FIG. 7 indicates part of the solution using a Texas Instruments TPS 65010 power management IC, which has several switcher outputs and two LDOs. In addition, a TPS 61120 IC will be required. For details, see the data sheets of the relevant ICs.
Let's briefly discuss the case of powering a modern cellular phone. By 2007, most cellular phones allowed many features in addition to voice communication. A trend was for cellular phones to act as MP3 players or to add a micro hard disk or a very large amount of silicon memory. FIG. 8 shows a generic block diagram of a 2005-generation cellular phone. In much older generation phones the main power rail was 3.3 V, but the newer generation chipsets use a 1.5 V main power rail because the majority of large-scale integrated circuits (LSICs) operate with voltage rails of 1.5 V or less. Examples are baseband chipsets running from 1.375 V rails and video-processing DSP chips running from 1.2 V rails. In these situations it’s possible to mix very low dropout (VLDO) linear regulators with conversion efficiencies from 80% to 90% (19). With the common acceptance of 600 mAh Li-based cell phone battery packs, and dealing with packaging problems, thermal management, and noise issues, power management of the product becomes quite critical and the designer has to make a well-informed and critically analyzed approach (19). A simple example is the case of lower than 50% efficiency of LDO solutions for converting 3.3 V to 1.8 V compared to the situation of modern-generation power rail requirements from 1.5 V to 1.2 V, which can be supported by an LDO solution with efficiencies of about 80%. For more discussion on the practical design considerations for portable wireless products, see Armstrong (19) and Maxim Integrated Products (20).
3 Specifying DC Power Supply Requirements
Let's start with the simple fact that the DC supply subsystem is expected to provide a constant set of output voltages at a maximum set of load currents. Given this requirement to be derived from an AC input rail such as 230 V/50 Hz or 120 V/60 Hz or an energy source such as a battery or a fuel cell, the designer has to start the list of specifications with input voltage, output voltages, and respective load currents. Then we can add as much secondary information as possible. The more requirement specifications we list, the easier it’s to narrow down the available options.
Design specifications act as the performance goal that the ultimate power supply must meet in order for the product to meet its overall performance specification. When developing the specification, the power supply designer must keep in mind what is a reasonable requirement and what is an idealistic requirement. Most specification-related parameters are measurable using common test setups under different environmental conditions. These specifications can be grouped into several subsets, as shown in TBL. 3.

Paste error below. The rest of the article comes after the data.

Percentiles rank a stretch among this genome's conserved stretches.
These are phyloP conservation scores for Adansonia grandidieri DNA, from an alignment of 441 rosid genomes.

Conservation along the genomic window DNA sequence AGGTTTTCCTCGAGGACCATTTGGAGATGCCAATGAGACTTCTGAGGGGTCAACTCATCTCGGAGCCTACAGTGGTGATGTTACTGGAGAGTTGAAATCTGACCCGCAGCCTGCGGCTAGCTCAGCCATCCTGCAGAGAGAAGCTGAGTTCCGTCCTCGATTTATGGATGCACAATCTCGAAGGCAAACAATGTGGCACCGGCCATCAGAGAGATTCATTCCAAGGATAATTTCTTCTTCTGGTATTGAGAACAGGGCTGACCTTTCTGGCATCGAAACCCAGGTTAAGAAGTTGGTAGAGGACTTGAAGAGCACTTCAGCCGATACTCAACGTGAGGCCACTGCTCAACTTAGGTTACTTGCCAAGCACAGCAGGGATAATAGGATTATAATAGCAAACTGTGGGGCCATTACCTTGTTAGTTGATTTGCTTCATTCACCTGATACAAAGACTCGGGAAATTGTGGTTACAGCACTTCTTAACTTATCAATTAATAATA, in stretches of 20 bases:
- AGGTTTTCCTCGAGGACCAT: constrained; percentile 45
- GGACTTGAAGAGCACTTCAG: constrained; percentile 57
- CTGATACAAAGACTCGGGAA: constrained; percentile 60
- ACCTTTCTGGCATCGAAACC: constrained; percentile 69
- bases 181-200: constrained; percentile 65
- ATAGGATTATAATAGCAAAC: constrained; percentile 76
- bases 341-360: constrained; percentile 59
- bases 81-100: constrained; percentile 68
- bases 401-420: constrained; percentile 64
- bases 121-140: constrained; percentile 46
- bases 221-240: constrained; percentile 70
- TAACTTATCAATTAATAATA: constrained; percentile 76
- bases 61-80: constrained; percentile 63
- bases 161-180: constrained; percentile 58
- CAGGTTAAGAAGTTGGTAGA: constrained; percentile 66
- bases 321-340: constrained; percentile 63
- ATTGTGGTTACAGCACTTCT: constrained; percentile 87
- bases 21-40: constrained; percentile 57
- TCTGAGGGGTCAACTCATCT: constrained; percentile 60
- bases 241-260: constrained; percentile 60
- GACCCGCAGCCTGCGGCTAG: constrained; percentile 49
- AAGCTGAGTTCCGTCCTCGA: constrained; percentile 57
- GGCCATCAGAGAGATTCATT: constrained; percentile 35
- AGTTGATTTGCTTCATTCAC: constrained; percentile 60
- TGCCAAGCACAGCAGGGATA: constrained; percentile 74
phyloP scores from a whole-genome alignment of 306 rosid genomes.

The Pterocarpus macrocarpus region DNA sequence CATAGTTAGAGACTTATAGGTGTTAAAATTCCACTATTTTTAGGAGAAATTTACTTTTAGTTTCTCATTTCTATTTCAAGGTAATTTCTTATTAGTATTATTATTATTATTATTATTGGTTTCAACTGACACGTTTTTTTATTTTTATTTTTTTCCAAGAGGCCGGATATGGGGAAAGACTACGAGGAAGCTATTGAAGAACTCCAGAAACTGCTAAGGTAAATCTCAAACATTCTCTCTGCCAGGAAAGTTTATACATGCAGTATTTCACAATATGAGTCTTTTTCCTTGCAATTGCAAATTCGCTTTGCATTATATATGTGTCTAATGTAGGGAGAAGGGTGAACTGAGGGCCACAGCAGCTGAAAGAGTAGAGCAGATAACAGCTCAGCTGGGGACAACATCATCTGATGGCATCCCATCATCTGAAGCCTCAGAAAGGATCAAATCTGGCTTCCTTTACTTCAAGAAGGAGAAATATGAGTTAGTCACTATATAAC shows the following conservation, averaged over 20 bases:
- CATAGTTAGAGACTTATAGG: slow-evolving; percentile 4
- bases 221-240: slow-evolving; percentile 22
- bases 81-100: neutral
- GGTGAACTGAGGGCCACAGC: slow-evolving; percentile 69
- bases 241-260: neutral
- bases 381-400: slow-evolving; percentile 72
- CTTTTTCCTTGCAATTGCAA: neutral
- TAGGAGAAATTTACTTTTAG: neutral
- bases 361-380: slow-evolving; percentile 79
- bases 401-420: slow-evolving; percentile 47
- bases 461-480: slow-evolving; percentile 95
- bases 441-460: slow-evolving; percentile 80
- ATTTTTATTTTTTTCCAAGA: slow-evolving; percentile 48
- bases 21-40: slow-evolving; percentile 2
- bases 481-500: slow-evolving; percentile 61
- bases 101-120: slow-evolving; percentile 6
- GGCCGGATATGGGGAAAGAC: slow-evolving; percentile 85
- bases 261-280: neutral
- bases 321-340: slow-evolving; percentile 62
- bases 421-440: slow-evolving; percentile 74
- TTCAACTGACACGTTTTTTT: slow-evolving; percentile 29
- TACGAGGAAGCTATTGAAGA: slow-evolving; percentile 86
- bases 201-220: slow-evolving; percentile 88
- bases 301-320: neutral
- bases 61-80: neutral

In developing these specifications, the designer should have a clear idea of the load requirements and steady-state and transient behaviors. In a very simple case where load consumes a few watts to about 50 W in a single- or dual-rail requirement, the load can be supplied by a simple linear or switching supply where only a few of the above items need to be specified. Many complex loads require multiple rails, power management and green design concepts, transient loading conditions, tight space or weight requirements, and cost restrictions, and the designer may have to start with the generalized concept of a power supply, as in FIG. 9. In the case of an AC-powered situation, concepts in FIG. 9(a) apply, whereas for battery-powered products the concepts in FIG. 9(b) apply. Brown (21) and Rubadue (22) provide useful details on specifications and design concepts. A discussion of battery management for longest run time and standby time is presented in Section 8.
TBL. 3 Power Supply Specifications
Subset Item Remarks Input specifications Nominal input voltage Product is expected to work around this voltage most of the time.
Range of input voltages Product is expected to withstand this range of fluctuations.
Frequency (for AC input systems) or total energy available from a battery pack (in mAh or Ah) In the case of a battery pack, an off-the-line charger may be designed for the input frequency.
In-rush current Important for the start-up conditions.
Voltage transients Important for the reliability of the power supply and the load for reliable operation.
Permissible harmonics or power factor Governed by various standardization bodies.
Fusing Speed of fusing is based on the I 2t rating of the device.
Output specifications Nominal output voltage The load is expected to operate at this voltage.